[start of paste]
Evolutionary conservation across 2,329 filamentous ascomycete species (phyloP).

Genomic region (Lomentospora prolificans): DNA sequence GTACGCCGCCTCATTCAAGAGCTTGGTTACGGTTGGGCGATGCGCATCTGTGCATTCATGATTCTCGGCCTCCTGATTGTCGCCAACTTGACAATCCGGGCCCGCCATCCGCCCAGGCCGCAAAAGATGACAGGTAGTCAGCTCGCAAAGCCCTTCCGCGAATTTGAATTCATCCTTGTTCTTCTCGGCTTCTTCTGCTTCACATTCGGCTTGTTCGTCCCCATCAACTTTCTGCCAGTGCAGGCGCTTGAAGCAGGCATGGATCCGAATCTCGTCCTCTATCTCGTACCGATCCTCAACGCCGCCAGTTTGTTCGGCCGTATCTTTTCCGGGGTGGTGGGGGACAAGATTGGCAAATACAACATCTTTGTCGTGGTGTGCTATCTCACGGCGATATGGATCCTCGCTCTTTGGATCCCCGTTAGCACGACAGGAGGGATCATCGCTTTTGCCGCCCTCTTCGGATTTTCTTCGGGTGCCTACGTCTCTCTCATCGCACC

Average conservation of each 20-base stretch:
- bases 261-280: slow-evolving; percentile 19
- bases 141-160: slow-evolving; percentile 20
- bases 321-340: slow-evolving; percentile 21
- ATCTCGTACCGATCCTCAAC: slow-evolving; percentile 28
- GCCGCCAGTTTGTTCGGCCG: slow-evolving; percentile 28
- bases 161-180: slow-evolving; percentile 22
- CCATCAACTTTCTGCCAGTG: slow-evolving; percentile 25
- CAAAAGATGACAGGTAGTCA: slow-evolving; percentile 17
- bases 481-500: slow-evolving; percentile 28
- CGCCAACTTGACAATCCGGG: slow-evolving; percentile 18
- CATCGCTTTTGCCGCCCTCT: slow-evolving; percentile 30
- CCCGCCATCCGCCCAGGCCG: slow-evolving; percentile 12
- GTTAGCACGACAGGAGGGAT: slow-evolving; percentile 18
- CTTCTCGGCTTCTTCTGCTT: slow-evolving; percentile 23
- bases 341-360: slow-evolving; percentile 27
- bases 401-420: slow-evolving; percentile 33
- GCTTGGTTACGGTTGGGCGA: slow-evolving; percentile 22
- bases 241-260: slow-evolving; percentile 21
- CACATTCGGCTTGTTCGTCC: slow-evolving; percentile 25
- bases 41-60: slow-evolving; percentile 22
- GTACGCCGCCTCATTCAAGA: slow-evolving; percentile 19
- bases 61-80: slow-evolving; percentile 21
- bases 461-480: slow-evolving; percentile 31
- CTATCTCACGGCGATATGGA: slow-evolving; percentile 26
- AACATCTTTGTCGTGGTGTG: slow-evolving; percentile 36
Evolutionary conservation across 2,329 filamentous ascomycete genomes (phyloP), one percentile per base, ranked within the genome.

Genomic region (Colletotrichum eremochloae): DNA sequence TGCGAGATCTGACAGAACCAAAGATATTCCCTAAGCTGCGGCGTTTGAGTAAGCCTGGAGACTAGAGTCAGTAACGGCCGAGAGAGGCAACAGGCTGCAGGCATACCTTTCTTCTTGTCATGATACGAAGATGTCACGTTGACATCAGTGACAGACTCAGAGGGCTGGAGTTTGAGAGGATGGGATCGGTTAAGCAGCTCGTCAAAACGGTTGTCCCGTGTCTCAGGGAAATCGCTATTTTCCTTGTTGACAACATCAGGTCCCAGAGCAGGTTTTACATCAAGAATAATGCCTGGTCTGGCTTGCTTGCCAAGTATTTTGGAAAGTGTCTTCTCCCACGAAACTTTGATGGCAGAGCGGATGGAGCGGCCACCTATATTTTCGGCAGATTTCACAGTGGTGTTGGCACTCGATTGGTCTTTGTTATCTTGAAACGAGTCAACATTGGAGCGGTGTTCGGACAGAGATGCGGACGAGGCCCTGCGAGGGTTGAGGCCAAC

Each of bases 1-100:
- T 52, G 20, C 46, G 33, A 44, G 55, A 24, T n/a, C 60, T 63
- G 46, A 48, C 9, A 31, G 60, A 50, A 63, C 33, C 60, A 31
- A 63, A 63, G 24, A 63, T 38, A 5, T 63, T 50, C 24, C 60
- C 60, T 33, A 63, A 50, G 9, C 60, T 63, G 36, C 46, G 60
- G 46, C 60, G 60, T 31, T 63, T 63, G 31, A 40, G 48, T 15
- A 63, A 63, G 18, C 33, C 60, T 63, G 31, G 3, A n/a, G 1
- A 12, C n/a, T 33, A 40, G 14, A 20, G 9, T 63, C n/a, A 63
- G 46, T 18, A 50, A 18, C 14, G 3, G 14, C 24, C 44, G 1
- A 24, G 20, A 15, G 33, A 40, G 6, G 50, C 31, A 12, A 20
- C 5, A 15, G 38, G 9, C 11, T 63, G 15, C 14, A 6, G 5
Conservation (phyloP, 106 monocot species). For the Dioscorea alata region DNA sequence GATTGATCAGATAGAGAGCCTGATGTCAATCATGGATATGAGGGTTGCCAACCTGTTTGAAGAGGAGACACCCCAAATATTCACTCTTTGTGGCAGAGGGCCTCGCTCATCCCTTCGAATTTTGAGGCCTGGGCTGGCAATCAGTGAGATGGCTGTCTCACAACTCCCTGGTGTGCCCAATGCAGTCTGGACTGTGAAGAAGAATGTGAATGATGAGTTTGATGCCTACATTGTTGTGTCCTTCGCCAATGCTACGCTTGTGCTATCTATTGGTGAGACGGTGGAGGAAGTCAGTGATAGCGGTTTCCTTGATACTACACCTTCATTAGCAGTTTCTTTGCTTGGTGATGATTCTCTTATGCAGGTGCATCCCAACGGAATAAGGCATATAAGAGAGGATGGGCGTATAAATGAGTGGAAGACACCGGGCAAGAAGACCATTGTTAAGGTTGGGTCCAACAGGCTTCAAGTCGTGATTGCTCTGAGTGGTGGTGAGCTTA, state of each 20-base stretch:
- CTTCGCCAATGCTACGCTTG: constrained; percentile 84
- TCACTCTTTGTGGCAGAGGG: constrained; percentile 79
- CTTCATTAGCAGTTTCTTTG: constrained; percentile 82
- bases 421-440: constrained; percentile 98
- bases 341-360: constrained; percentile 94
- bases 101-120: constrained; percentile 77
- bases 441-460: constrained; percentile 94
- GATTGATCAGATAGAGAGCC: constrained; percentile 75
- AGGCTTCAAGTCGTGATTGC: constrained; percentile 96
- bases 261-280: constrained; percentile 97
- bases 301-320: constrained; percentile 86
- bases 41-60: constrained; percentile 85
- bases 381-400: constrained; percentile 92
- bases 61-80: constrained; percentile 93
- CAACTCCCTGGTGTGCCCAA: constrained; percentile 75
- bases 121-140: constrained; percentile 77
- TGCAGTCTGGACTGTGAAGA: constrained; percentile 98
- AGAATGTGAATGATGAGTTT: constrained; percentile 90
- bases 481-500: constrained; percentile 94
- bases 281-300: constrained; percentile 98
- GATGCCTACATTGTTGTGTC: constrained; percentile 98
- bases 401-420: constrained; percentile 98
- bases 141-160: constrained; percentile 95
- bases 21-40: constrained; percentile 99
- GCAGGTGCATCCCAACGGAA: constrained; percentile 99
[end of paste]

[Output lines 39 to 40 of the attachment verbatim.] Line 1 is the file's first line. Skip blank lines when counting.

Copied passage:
- G 46, T 18, A 50, A 18, C 14, G 3, G 14, C 24, C 44, G 1
- A 24, G 20, A 15, G 33, A 40, G 6, G 50, C 31, A 12, A 20